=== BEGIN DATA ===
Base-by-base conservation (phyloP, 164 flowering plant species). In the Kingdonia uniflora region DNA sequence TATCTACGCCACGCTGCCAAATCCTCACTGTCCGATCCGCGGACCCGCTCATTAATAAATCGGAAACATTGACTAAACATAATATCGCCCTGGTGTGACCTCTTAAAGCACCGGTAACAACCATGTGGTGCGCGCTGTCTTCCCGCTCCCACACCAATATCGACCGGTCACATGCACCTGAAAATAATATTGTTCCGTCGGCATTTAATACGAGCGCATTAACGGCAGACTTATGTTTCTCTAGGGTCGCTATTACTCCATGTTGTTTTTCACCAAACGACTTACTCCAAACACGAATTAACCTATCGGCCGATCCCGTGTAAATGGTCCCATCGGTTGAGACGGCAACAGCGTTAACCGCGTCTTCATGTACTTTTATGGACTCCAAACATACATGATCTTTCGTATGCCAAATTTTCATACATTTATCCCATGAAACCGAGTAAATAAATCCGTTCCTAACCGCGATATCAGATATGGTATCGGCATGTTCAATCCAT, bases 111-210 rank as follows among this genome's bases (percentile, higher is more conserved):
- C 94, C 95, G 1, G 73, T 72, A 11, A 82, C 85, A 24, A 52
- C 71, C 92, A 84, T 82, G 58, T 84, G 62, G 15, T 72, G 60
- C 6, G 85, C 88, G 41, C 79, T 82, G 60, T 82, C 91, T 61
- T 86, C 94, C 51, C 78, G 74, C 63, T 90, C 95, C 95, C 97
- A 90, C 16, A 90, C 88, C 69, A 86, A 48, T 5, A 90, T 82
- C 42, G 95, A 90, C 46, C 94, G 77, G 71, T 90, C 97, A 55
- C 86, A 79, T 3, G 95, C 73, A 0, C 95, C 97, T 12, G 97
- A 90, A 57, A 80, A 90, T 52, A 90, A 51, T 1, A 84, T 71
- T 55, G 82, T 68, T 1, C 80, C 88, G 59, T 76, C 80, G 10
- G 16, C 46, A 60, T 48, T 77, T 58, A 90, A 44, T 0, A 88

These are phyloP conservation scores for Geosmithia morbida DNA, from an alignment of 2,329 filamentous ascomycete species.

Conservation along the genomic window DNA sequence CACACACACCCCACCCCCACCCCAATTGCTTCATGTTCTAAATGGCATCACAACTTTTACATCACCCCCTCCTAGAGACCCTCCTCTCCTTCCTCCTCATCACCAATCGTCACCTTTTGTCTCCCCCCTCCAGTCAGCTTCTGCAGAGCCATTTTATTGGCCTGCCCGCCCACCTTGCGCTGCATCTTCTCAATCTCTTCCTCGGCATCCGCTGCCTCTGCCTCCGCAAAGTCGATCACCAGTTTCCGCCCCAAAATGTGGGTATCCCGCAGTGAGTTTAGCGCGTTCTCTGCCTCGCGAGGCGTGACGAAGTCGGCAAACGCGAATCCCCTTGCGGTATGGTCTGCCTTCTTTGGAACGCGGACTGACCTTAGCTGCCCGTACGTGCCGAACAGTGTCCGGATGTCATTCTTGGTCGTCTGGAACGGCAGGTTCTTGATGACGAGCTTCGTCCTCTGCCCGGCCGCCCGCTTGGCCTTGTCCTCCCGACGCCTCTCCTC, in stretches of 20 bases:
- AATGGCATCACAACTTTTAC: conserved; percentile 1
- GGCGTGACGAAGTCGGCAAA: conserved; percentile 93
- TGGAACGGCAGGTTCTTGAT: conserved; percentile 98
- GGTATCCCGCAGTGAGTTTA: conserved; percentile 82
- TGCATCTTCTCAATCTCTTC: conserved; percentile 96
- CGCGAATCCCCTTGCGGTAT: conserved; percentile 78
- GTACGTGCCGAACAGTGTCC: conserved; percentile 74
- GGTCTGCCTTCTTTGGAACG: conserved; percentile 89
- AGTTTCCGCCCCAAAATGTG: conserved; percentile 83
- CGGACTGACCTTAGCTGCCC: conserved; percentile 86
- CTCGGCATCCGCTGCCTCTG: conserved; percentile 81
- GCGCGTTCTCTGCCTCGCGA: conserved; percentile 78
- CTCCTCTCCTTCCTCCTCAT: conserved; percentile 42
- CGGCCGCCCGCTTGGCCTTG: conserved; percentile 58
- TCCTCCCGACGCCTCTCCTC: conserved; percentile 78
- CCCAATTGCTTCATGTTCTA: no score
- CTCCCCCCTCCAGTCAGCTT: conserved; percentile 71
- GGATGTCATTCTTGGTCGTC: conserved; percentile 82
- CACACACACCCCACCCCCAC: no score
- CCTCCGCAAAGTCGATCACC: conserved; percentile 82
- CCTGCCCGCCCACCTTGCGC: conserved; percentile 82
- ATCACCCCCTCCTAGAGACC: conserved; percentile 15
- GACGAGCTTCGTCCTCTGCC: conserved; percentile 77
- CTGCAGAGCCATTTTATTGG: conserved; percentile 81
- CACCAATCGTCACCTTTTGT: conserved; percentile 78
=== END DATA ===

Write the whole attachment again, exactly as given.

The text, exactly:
Base-by-base conservation (phyloP, 164 flowering plant species). In the Kingdonia uniflora region DNA sequence TATCTACGCCACGCTGCCAAATCCTCACTGTCCGATCCGCGGACCCGCTCATTAATAAATCGGAAACATTGACTAAACATAATATCGCCCTGGTGTGACCTCTTAAAGCACCGGTAACAACCATGTGGTGCGCGCTGTCTTCCCGCTCCCACACCAATATCGACCGGTCACATGCACCTGAAAATAATATTGTTCCGTCGGCATTTAATACGAGCGCATTAACGGCAGACTTATGTTTCTCTAGGGTCGCTATTACTCCATGTTGTTTTTCACCAAACGACTTACTCCAAACACGAATTAACCTATCGGCCGATCCCGTGTAAATGGTCCCATCGGTTGAGACGGCAACAGCGTTAACCGCGTCTTCATGTACTTTTATGGACTCCAAACATACATGATCTTTCGTATGCCAAATTTTCATACATTTATCCCATGAAACCGAGTAAATAAATCCGTTCCTAACCGCGATATCAGATATGGTATCGGCATGTTCAATCCAT, bases 111-210 rank as follows among this genome's bases (percentile, higher is more conserved):
- C 94, C 95, G 1, G 73, T 72, A 11, A 82, C 85, A 24, A 52
- C 71, C 92, A 84, T 82, G 58, T 84, G 62, G 15, T 72, G 60
- C 6, G 85, C 88, G 41, C 79, T 82, G 60, T 82, C 91, T 61
- T 86, C 94, C 51, C 78, G 74, C 63, T 90, C 95, C 95, C 97
- A 90, C 16, A 90, C 88, C 69, A 86, A 48, T 5, A 90, T 82
- C 42, G 95, A 90, C 46, C 94, G 77, G 71, T 90, C 97, A 55
- C 86, A 79, T 3, G 95, C 73, A 0, C 95, C 97, T 12, G 97
- A 90, A 57, A 80, A 90, T 52, A 90, A 51, T 1, A 84, T 71
- T 55, G 82, T 68, T 1, C 80, C 88, G 59, T 76, C 80, G 10
- G 16, C 46, A 60, T 48, T 77, T 58, A 90, A 44, T 0, A 88

These are phyloP conservation scores for Geosmithia morbida DNA, from an alignment of 2,329 filamentous ascomycete species.

Conservation along the genomic window DNA sequence CACACACACCCCACCCCCACCCCAATTGCTTCATGTTCTAAATGGCATCACAACTTTTACATCACCCCCTCCTAGAGACCCTCCTCTCCTTCCTCCTCATCACCAATCGTCACCTTTTGTCTCCCCCCTCCAGTCAGCTTCTGCAGAGCCATTTTATTGGCCTGCCCGCCCACCTTGCGCTGCATCTTCTCAATCTCTTCCTCGGCATCCGCTGCCTCTGCCTCCGCAAAGTCGATCACCAGTTTCCGCCCCAAAATGTGGGTATCCCGCAGTGAGTTTAGCGCGTTCTCTGCCTCGCGAGGCGTGACGAAGTCGGCAAACGCGAATCCCCTTGCGGTATGGTCTGCCTTCTTTGGAACGCGGACTGACCTTAGCTGCCCGTACGTGCCGAACAGTGTCCGGATGTCATTCTTGGTCGTCTGGAACGGCAGGTTCTTGATGACGAGCTTCGTCCTCTGCCCGGCCGCCCGCTTGGCCTTGTCCTCCCGACGCCTCTCCTC, in stretches of 20 bases:
- AATGGCATCACAACTTTTAC: conserved; percentile 1
- GGCGTGACGAAGTCGGCAAA: conserved; percentile 93
- TGGAACGGCAGGTTCTTGAT: conserved; percentile 98
- GGTATCCCGCAGTGAGTTTA: conserved; percentile 82
- TGCATCTTCTCAATCTCTTC: conserved; percentile 96
- CGCGAATCCCCTTGCGGTAT: conserved; percentile 78
- GTACGTGCCGAACAGTGTCC: conserved; percentile 74
- GGTCTGCCTTCTTTGGAACG: conserved; percentile 89
- AGTTTCCGCCCCAAAATGTG: conserved; percentile 83
- CGGACTGACCTTAGCTGCCC: conserved; percentile 86
- CTCGGCATCCGCTGCCTCTG: conserved; percentile 81
- GCGCGTTCTCTGCCTCGCGA: conserved; percentile 78
- CTCCTCTCCTTCCTCCTCAT: conserved; percentile 42
- CGGCCGCCCGCTTGGCCTTG: conserved; percentile 58
- TCCTCCCGACGCCTCTCCTC: conserved; percentile 78
- CCCAATTGCTTCATGTTCTA: no score
- CTCCCCCCTCCAGTCAGCTT: conserved; percentile 71
- GGATGTCATTCTTGGTCGTC: conserved; percentile 82
- CACACACACCCCACCCCCAC: no score
- CCTCCGCAAAGTCGATCACC: conserved; percentile 82
- CCTGCCCGCCCACCTTGCGC: conserved; percentile 82
- ATCACCCCCTCCTAGAGACC: conserved; percentile 15
- GACGAGCTTCGTCCTCTGCC: conserved; percentile 77
- CTGCAGAGCCATTTTATTGG: conserved; percentile 81
- CACCAATCGTCACCTTTTGT: conserved; percentile 78